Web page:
A suspected cyberattack caused missile attack sirens to sound in two cities in Israel this weekend. Although initially believed to be a malfunction, Israel’s cybersecurity agency said today that it believes the false alarms were triggered by a cyberattack.
Local reports have speculated that the attack originated from Iran. Cyberattacks between Israel and Iran are intensifying, with civilian targets coming under increasing fire.
On Saturday evening, missile attack warning sirens were activated in Jerusalem and Eilat, and rang for almost an hour. The Israeli Defence Force reassured civilians that the sirens were a false alarm, which it attributed to a ‘malfunction’.
This morning, however, the Israel National Cyber Directorate confirmed reports that it suspects the alarms were caused by a cyberattack on the municipal alarm systems.
Following the news, the Israel Internet Association called on local authorities to bolster their cybersecurity defences. The incident revealed “how much damage to civilian systems disrupts the lives of Israeli citizens, and a gap between Israel’s excellent cyber defence capabilities on infrastructure that it defines as critical and the deficient protection of other civilian infrastructures,” it said.
Escalating cyberattacks between Israel and Iran
Local reports have speculated that the cyberattack was carried out by Iran, as cyberattacks from Israel’s geopolitical rival have been mounting. Last week, Israeli security provider Check Point revealed a spearphishing operation by Iranian hackers that targeted high-ranking Israeli officials, including former foreign minister Tzipi Livni.
In April, the Israel Airport Authority’s website was knocked offline by a DDoS attack by the Altharea Team, a group “suspected to be operated by Iran, or Iraqis that support Iran”.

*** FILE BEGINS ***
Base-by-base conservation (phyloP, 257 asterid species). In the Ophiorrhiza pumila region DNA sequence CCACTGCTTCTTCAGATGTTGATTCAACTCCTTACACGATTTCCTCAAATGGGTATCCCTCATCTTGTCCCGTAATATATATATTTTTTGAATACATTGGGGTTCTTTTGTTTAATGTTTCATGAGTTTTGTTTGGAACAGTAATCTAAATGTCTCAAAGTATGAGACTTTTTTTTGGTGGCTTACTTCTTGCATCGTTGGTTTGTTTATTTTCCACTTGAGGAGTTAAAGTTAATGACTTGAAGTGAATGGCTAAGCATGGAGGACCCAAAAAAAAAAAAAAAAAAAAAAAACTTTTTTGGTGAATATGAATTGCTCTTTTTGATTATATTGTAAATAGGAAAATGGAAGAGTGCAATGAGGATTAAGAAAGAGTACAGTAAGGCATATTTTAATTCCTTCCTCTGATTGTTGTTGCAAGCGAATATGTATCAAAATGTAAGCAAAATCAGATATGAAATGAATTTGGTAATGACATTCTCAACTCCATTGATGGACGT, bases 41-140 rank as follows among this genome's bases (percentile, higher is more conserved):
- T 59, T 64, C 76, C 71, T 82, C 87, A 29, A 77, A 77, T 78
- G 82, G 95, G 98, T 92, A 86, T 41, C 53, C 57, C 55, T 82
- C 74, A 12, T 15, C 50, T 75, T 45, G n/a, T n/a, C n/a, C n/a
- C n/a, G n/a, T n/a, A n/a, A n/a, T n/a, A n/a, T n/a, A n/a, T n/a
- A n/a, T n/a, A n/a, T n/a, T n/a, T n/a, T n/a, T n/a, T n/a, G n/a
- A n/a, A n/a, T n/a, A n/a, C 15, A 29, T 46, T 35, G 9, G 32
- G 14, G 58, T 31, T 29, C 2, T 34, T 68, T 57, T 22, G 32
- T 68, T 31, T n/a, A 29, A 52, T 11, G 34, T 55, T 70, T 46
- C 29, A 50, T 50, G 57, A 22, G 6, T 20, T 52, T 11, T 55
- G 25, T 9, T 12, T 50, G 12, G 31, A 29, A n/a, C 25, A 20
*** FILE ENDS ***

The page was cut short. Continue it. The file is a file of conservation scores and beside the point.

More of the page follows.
Iran-linked cyberattacks have also struck UK-based targets. Last month, the Port of London Authority’s website was taken down by a denial of service attack by Altahrea Team.
Israel carries out cyberattacks against Iran too. Last year, petrol stations across Iran were disrupted by a cyberattack that US officials attributed to Israel. And Stuxnet, the malware that targeted Iranian nuclear facilities, was developed by the US and Israel.
According to a New York Times report last year, both countries have expanded their offensive cybersecurity programmes to include civilian targets. Iranian hackers reportedly retaliated against the petrol station attacks by targeting an Israeli LGBTQ dating app.
Last month, Israel announced plans to create a cybersecurity equivalent of its Iron Dome missile defence system. Proposed regulation would oblige telecommunications providers to increase their cybersecurity monitoring.
“There isn’t a vital infrastructure that’s not connected to a server that’s connected to the field of communications somehow.” said communications minister Yoaz Hendel at the time. “The latest attacks show that political actors and others identify communications infrastructure as a preferred target that leads to strategic targets.”